The Power of Service and Young People to Make a Difference

Tyra A. Mariani
October 30, 2020

The COVID-19 pandemic has caused widespread economic and educational disruptions, as well as unprecedented food insecurity throughout the United States. In the past few weeks alone, we've seen rates of infection surge across the country, with average daily cases reaching record highs. Amidst a climate of disruption and uncertainty, there are some hopeful bright spots. Since the start of the crisis, many young people across the nation from diverse backgrounds have stepped up selflessly to make a difference on the front lines. In Colorado, AmeriCorps members have mobilized to help with contact tracing; in Philadelphia, they're making and delivering meals to people who can't afford food; and in Minnesota, members teach online classes to public school students.

Today, I saw the power of young people serving their communities put into action myself, as nearly 100 AmeriCorps members participated in the virtual kick-off event of the WA COVID Response Corps—an initiative designed in close partnership with Serve Washington to address the growing food insecurity crisis in Washington state while creating meaningful service opportunities for young people. I was inspired by the young people who answered the call of service and civic engagement. To feel the energy and goodwill emanating from the faces on the screen (even on video!) was a true testament to the power of service and young people's unlimited potential as advocates for optimism and change in our country.

We recognize we're at a critical moment—the needs faced by our community are enormous and continues to grow with each passing day. In Washington State, the number of people relying on food assistance has more than doubled since the start of COVID-19 to more than 2.2 million people. According to a recent study from the University of Washington, a staggering 30 percent of households in Washington are food insecure. Though no one should have to choose between necessities such as food, medical care, utilities, transportation, and housing, the sobering reality is, many of our neighbors are facing tough choices every day about what they can and can't afford. And they shouldn't have to. Even more dishearteningly, it's the most vulnerable among us—low-income families, people of color, single parents and children—who are bearing the brunt of the food insecurity crisis.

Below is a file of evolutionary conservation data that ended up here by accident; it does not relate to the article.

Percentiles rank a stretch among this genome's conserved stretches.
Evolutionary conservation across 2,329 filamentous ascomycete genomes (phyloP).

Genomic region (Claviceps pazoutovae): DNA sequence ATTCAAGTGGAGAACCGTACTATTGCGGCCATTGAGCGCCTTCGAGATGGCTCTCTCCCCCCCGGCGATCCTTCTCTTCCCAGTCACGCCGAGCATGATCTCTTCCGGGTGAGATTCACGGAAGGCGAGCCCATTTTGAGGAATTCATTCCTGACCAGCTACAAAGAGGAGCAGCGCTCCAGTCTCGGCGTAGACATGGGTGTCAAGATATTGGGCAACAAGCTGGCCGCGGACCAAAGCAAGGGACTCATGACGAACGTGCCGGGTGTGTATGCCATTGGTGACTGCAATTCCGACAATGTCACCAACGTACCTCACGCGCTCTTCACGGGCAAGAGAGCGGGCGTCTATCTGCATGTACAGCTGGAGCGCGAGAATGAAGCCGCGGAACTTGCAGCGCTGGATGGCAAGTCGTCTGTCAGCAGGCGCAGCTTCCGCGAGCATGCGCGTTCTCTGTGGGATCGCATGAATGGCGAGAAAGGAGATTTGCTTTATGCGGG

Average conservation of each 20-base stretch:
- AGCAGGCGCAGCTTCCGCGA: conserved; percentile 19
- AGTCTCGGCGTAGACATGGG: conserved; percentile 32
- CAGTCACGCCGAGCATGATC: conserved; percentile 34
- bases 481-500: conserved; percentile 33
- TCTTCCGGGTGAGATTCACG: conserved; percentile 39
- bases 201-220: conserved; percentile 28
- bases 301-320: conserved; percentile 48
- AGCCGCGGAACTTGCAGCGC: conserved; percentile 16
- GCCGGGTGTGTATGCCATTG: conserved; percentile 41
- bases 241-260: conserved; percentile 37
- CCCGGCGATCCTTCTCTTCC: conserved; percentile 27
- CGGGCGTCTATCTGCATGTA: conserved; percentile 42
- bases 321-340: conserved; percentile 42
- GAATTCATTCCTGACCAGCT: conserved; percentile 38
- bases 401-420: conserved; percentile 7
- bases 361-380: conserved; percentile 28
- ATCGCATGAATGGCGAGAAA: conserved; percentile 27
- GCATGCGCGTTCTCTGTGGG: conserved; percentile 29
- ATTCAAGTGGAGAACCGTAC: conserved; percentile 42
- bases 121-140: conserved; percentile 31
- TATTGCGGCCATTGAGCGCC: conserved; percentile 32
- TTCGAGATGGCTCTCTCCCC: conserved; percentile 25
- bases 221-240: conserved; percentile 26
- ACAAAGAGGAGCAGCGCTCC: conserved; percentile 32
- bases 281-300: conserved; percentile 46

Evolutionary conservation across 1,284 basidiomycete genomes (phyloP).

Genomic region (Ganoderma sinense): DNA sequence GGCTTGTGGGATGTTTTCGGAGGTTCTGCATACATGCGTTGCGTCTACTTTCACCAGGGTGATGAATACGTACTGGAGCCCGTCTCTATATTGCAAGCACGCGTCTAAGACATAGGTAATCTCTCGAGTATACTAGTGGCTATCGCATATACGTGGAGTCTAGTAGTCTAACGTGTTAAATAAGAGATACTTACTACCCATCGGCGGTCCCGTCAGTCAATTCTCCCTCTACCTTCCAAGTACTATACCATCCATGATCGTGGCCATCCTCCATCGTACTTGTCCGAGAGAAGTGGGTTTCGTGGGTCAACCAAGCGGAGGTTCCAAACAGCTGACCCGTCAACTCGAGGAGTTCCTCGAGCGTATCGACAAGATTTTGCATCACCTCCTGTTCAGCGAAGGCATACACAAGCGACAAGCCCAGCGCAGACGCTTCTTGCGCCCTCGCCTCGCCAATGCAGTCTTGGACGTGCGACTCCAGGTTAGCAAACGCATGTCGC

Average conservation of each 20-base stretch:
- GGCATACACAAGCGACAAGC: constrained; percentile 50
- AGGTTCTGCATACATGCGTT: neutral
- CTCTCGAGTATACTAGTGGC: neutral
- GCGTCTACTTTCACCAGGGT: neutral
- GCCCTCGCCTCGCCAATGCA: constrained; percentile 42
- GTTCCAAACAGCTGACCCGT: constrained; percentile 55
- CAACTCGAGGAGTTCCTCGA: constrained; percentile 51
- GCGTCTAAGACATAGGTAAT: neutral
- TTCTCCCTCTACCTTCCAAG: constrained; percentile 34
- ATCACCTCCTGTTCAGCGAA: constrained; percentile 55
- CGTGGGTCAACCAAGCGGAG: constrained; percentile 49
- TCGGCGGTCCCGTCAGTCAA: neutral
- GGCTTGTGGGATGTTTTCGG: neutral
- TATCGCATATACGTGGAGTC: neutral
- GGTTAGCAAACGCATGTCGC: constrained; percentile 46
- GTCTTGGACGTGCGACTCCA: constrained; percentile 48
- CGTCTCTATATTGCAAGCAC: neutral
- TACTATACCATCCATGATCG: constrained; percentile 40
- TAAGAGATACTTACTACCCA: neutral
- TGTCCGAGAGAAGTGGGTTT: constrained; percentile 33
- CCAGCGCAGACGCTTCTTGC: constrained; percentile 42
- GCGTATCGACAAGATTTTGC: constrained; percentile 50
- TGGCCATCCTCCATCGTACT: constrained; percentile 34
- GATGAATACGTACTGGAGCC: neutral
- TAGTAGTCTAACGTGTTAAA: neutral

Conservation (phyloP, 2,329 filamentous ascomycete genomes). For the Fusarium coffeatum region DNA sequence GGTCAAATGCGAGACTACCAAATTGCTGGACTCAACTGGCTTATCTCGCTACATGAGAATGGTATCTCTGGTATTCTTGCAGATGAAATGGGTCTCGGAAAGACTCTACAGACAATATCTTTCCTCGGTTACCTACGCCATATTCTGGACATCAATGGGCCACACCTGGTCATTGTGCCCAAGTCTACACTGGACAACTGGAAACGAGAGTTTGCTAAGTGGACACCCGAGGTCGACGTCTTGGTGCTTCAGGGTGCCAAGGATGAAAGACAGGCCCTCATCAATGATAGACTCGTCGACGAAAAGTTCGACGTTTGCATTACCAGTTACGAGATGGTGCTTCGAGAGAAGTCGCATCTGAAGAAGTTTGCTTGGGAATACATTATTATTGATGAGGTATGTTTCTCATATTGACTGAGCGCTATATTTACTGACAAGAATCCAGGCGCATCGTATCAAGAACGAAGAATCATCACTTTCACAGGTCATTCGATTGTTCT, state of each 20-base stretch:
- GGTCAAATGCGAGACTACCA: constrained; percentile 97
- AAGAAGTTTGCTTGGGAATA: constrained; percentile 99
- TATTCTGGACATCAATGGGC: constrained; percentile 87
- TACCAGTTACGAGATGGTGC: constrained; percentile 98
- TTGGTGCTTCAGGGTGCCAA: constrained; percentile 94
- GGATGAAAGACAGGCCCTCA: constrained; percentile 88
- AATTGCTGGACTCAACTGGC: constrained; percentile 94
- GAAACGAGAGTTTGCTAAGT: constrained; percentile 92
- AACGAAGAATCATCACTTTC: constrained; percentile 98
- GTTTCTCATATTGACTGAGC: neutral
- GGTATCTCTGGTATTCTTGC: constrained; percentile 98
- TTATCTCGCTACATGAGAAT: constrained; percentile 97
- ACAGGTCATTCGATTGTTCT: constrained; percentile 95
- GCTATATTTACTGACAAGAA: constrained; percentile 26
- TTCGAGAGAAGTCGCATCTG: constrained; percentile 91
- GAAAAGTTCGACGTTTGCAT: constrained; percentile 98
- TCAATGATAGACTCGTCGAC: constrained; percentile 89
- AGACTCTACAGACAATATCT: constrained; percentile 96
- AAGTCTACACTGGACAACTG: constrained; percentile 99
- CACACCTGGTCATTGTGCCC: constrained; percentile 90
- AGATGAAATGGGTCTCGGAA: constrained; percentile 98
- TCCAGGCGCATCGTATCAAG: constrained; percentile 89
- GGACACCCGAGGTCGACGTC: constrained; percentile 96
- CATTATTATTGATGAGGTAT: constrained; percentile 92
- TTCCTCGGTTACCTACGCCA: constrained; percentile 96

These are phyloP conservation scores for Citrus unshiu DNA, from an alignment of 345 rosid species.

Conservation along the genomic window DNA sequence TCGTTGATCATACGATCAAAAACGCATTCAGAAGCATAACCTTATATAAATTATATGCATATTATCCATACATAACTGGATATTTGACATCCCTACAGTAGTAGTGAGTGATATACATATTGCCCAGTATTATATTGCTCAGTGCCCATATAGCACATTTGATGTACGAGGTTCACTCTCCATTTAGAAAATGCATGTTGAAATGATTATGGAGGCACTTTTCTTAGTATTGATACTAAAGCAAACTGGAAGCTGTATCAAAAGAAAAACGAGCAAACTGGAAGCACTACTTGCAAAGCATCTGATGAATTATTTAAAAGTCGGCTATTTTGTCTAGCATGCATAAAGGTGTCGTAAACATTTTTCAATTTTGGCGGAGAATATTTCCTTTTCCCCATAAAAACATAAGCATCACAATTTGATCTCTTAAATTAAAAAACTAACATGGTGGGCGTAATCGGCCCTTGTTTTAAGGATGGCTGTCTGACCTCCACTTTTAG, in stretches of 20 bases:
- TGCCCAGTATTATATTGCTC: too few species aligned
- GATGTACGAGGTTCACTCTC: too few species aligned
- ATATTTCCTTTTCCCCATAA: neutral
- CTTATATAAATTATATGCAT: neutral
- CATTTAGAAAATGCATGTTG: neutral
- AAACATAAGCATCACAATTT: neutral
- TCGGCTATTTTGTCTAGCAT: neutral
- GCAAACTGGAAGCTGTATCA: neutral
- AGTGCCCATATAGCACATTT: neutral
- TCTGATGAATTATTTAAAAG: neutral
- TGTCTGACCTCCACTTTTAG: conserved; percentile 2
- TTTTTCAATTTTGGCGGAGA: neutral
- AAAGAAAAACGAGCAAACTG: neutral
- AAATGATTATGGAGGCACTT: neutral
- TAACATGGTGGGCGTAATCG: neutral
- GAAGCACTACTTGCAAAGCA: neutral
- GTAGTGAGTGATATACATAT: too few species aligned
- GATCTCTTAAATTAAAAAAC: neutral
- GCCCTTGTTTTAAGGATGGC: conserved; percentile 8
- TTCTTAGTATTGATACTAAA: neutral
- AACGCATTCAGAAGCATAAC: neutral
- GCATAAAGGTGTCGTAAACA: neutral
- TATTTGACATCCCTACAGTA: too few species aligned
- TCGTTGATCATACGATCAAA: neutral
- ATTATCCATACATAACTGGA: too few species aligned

That's what makes the work of the WA COVID Response Corps over the coming year all the more crucial.

From now until June 2021, corps members will work at 43 host sites across 15 counties throughout the state—supporting food packing and distribution at food banks, managing and serving in meal distribution sites at schools, providing food access, and growing and gleaning fresh fruits and vegetables in community gardens for food banks—to help keep our neighbors fed and healthy. Their dedication will strengthen the capacity of our local non-profits on the frontlines of the pandemic, and by working together with their fellow corps members to address local challenges and broaden their understanding of different community needs, they will forge deep connections to the communities they're serving and with each other.

In addition to making a lasting impact on our communities and building a shared camaraderie, corps members will have an opportunity to develop professionally and personally along the way. Through service and other supports, corps members will build and maintain leadership skills, gain experience in the social sector, and expand their networks. Our hope is that their service experience will be an invaluable stepping stone on the path to a thriving and fulfilling career.

We believe service and civic engagement are the cornerstones of a caring, resilient, and flourishing community, and the power of corps members' collective commitment in this time of need will have a profound and lasting impact across the state.

Learn more about the WA COVID Response Corps.


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